Downtown Christmas Tour to return Saturday

Dec. 1—Old houses are usually filled with a bit of mystery. That's certainly true for Joe McKelvey's Union Street home.

The McKelveys moved from Savannah to downtown Brunswick in 2019. And even though they've done some research and extensive work on their property, they're still not even certain of when it was built.

"We were told it was built in 1890, but we don't have any records. They may have burned in a fire (at a previous city hall). But when we were working on it, I was trying to replace some moulding ... and we were told that particular type of moulding was only used prior to the Civil War," he said. "So we really don't know. It could have been earlier."

One thing they do know — they love their home. They've poured a lot into it, too, as they've brought it back to its former glory. On Saturday, the couple is going to share that progress with the community.

The McKelveys' property will join seven other Old Town homes and historic locations for the Magnolia Garden Club's 10th annual Christmas Tour of Homes. The event will return after a two-year hiatus due to the pandemic. It will be held from 10 a.m. to 3 p.m. in Old Town Brunswick. There will also be a bake sale from 10 a.m. to 4 p.m. at St. Mark's Episcopal Church, 900 Gloucester St., Brunswick.

Like the other homeowners, the McKelveys are looking forward to the tour's return.

"We've never been a part of the tour before, and of course, there wasn't a tour for the past two years with the pandemic," he said. "For the last one, the house definitely wasn't ready. But we're excited to show it off once we get everything finished."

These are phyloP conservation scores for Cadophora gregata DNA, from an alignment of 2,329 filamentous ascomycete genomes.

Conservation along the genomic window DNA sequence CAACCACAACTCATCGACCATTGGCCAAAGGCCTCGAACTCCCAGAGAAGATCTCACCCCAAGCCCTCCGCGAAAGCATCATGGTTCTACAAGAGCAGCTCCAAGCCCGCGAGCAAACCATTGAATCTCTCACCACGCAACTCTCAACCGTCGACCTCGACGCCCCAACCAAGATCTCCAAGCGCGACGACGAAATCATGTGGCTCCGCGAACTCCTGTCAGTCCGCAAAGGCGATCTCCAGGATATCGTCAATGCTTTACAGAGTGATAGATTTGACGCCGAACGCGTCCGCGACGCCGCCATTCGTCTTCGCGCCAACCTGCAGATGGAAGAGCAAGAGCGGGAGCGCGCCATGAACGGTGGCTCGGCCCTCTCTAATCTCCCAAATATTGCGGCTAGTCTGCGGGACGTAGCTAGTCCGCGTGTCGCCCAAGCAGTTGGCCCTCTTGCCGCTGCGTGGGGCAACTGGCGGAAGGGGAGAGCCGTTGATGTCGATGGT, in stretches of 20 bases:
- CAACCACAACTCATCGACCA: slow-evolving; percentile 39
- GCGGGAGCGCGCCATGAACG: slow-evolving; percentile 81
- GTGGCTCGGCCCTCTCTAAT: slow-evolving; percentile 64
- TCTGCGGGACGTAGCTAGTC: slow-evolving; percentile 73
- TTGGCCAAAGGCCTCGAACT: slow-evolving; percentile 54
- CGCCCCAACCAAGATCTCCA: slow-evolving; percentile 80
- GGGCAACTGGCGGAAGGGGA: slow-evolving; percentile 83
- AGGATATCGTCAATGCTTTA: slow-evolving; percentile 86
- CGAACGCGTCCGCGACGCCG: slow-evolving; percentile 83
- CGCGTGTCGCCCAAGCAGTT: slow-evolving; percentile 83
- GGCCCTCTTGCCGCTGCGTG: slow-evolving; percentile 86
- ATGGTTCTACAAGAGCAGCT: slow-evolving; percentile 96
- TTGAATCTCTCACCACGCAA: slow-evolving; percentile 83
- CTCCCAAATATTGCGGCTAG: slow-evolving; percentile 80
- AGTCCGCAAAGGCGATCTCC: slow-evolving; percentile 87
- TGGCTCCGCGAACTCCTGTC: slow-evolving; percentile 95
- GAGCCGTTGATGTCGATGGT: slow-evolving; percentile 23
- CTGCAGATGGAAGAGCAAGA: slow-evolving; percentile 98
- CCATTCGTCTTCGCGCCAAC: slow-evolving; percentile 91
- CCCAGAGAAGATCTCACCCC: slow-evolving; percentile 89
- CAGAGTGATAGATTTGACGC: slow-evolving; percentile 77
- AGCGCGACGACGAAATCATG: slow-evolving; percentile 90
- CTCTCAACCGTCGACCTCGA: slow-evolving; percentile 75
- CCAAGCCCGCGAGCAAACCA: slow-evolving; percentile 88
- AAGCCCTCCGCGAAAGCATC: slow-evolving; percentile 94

Nora Sue Spencer is also excited by the tour's return. A member of the club's organizing committee, she is looking forward to showcasing the work of downtown homeowners who have restored these properties.

"We've been able to find these houses because most of us live downtown and know which ones are being renovated. We've been able to see them coming along," she said. "This year, we have some really neat and interesting homes. To me, one of the most interesting is the Judge Littles House. That was built in 1937 which is our newest house on the tour. It's a classic craftsman with beautiful woodwork and parquet floors. It also has a bit of mystery ... there's a hidden block basement under the attic stairs. But you can't see it."

Instead, a thick rope hanging from a pulley in the attic must be used to access the stairs.

"You pull on this thick rope and the attic staircase rises to reveal the basement," she said. "There are a lot of different ideas about what it could have been used for ... some have said Prohibition but that was over in 1933. It's just one idea, but it's interesting."

The tour-goers will be able to make their own assumptions while also contributing to the ongoing beautification of the downtown area. The proceeds from ticket sales go to the club's many projects. Those include adding plaques to historic homes and businesses. They've also contributed $20,000 toward updates in Queen's Square. Funds from the tour will go toward similar items.

"We've done a lot of things at Oak Grove and with the squares. We've purchased several benches. We've done some gardening support for Amity House and Safe Harbor. Really, all of the money goes right back into the historic district," Spencer said.

Tour stops: